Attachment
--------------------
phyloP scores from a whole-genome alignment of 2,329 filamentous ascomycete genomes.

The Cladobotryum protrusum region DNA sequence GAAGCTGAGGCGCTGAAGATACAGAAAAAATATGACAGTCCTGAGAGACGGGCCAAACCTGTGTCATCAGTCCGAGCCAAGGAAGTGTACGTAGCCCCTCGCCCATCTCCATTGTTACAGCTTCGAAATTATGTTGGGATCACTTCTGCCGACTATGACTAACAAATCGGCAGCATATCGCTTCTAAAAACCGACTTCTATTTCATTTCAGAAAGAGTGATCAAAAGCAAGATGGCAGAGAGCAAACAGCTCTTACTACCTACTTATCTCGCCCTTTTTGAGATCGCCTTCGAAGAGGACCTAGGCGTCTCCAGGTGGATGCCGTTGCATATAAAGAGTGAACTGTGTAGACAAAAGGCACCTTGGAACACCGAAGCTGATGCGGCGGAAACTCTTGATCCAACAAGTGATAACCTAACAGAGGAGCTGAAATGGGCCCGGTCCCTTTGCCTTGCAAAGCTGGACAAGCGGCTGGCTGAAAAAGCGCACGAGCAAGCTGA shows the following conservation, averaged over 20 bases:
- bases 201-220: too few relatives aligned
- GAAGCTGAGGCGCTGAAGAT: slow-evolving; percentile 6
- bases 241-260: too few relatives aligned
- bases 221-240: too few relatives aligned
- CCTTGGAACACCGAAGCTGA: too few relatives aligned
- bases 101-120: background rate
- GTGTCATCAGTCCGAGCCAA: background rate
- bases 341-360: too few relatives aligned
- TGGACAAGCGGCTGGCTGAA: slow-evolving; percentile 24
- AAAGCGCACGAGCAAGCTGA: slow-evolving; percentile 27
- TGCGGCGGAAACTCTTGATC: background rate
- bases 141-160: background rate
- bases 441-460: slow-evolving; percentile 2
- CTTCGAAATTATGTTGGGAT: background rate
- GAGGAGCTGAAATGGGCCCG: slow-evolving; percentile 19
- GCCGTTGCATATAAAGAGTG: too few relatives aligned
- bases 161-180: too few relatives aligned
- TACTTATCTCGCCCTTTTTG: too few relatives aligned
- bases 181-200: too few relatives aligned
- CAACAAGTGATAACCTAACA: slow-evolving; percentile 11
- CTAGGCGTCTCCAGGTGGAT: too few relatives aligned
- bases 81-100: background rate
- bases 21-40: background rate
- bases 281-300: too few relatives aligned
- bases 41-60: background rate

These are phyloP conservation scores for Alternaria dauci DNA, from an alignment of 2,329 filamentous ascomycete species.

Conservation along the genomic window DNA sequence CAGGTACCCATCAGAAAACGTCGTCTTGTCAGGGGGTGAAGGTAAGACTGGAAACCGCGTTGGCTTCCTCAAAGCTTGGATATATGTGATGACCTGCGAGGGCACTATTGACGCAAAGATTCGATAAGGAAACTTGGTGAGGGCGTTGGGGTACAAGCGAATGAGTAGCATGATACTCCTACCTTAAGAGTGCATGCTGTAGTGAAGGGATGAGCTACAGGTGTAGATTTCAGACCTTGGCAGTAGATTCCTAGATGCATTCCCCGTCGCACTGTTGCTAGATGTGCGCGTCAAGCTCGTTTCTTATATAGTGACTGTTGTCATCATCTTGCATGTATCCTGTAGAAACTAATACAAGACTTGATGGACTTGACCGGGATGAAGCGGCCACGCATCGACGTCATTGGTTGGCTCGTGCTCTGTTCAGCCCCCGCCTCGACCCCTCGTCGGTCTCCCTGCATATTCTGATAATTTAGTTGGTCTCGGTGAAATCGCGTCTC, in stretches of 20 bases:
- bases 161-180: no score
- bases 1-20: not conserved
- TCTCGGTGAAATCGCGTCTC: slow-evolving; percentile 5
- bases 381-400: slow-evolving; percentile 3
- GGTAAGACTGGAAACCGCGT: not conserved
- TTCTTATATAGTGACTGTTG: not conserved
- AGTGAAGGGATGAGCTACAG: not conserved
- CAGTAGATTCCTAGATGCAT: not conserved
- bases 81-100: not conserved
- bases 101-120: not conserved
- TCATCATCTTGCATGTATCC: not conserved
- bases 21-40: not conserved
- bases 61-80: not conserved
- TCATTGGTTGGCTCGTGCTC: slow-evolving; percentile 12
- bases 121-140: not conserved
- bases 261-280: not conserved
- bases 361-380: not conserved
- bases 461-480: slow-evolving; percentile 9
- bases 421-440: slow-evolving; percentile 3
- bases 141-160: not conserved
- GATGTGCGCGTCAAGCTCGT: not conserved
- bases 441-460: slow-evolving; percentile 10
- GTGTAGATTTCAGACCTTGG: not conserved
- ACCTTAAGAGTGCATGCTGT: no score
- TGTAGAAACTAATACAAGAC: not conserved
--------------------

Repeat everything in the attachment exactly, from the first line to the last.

phyloP scores from a whole-genome alignment of 2,329 filamentous ascomycete genomes.

The Cladobotryum protrusum region DNA sequence GAAGCTGAGGCGCTGAAGATACAGAAAAAATATGACAGTCCTGAGAGACGGGCCAAACCTGTGTCATCAGTCCGAGCCAAGGAAGTGTACGTAGCCCCTCGCCCATCTCCATTGTTACAGCTTCGAAATTATGTTGGGATCACTTCTGCCGACTATGACTAACAAATCGGCAGCATATCGCTTCTAAAAACCGACTTCTATTTCATTTCAGAAAGAGTGATCAAAAGCAAGATGGCAGAGAGCAAACAGCTCTTACTACCTACTTATCTCGCCCTTTTTGAGATCGCCTTCGAAGAGGACCTAGGCGTCTCCAGGTGGATGCCGTTGCATATAAAGAGTGAACTGTGTAGACAAAAGGCACCTTGGAACACCGAAGCTGATGCGGCGGAAACTCTTGATCCAACAAGTGATAACCTAACAGAGGAGCTGAAATGGGCCCGGTCCCTTTGCCTTGCAAAGCTGGACAAGCGGCTGGCTGAAAAAGCGCACGAGCAAGCTGA shows the following conservation, averaged over 20 bases:
- bases 201-220: too few relatives aligned
- GAAGCTGAGGCGCTGAAGAT: slow-evolving; percentile 6
- bases 241-260: too few relatives aligned
- bases 221-240: too few relatives aligned
- CCTTGGAACACCGAAGCTGA: too few relatives aligned
- bases 101-120: background rate
- GTGTCATCAGTCCGAGCCAA: background rate
- bases 341-360: too few relatives aligned
- TGGACAAGCGGCTGGCTGAA: slow-evolving; percentile 24
- AAAGCGCACGAGCAAGCTGA: slow-evolving; percentile 27
- TGCGGCGGAAACTCTTGATC: background rate
- bases 141-160: background rate
- bases 441-460: slow-evolving; percentile 2
- CTTCGAAATTATGTTGGGAT: background rate
- GAGGAGCTGAAATGGGCCCG: slow-evolving; percentile 19
- GCCGTTGCATATAAAGAGTG: too few relatives aligned
- bases 161-180: too few relatives aligned
- TACTTATCTCGCCCTTTTTG: too few relatives aligned
- bases 181-200: too few relatives aligned
- CAACAAGTGATAACCTAACA: slow-evolving; percentile 11
- CTAGGCGTCTCCAGGTGGAT: too few relatives aligned
- bases 81-100: background rate
- bases 21-40: background rate
- bases 281-300: too few relatives aligned
- bases 41-60: background rate

These are phyloP conservation scores for Alternaria dauci DNA, from an alignment of 2,329 filamentous ascomycete species.

Conservation along the genomic window DNA sequence CAGGTACCCATCAGAAAACGTCGTCTTGTCAGGGGGTGAAGGTAAGACTGGAAACCGCGTTGGCTTCCTCAAAGCTTGGATATATGTGATGACCTGCGAGGGCACTATTGACGCAAAGATTCGATAAGGAAACTTGGTGAGGGCGTTGGGGTACAAGCGAATGAGTAGCATGATACTCCTACCTTAAGAGTGCATGCTGTAGTGAAGGGATGAGCTACAGGTGTAGATTTCAGACCTTGGCAGTAGATTCCTAGATGCATTCCCCGTCGCACTGTTGCTAGATGTGCGCGTCAAGCTCGTTTCTTATATAGTGACTGTTGTCATCATCTTGCATGTATCCTGTAGAAACTAATACAAGACTTGATGGACTTGACCGGGATGAAGCGGCCACGCATCGACGTCATTGGTTGGCTCGTGCTCTGTTCAGCCCCCGCCTCGACCCCTCGTCGGTCTCCCTGCATATTCTGATAATTTAGTTGGTCTCGGTGAAATCGCGTCTC, in stretches of 20 bases:
- bases 161-180: no score
- bases 1-20: not conserved
- TCTCGGTGAAATCGCGTCTC: slow-evolving; percentile 5
- bases 381-400: slow-evolving; percentile 3
- GGTAAGACTGGAAACCGCGT: not conserved
- TTCTTATATAGTGACTGTTG: not conserved
- AGTGAAGGGATGAGCTACAG: not conserved
- CAGTAGATTCCTAGATGCAT: not conserved
- bases 81-100: not conserved
- bases 101-120: not conserved
- TCATCATCTTGCATGTATCC: not conserved
- bases 21-40: not conserved
- bases 61-80: not conserved
- TCATTGGTTGGCTCGTGCTC: slow-evolving; percentile 12
- bases 121-140: not conserved
- bases 261-280: not conserved
- bases 361-380: not conserved
- bases 461-480: slow-evolving; percentile 9
- bases 421-440: slow-evolving; percentile 3
- bases 141-160: not conserved
- GATGTGCGCGTCAAGCTCGT: not conserved
- bases 441-460: slow-evolving; percentile 10
- GTGTAGATTTCAGACCTTGG: not conserved
- ACCTTAAGAGTGCATGCTGT: no score
- TGTAGAAACTAATACAAGAC: not conserved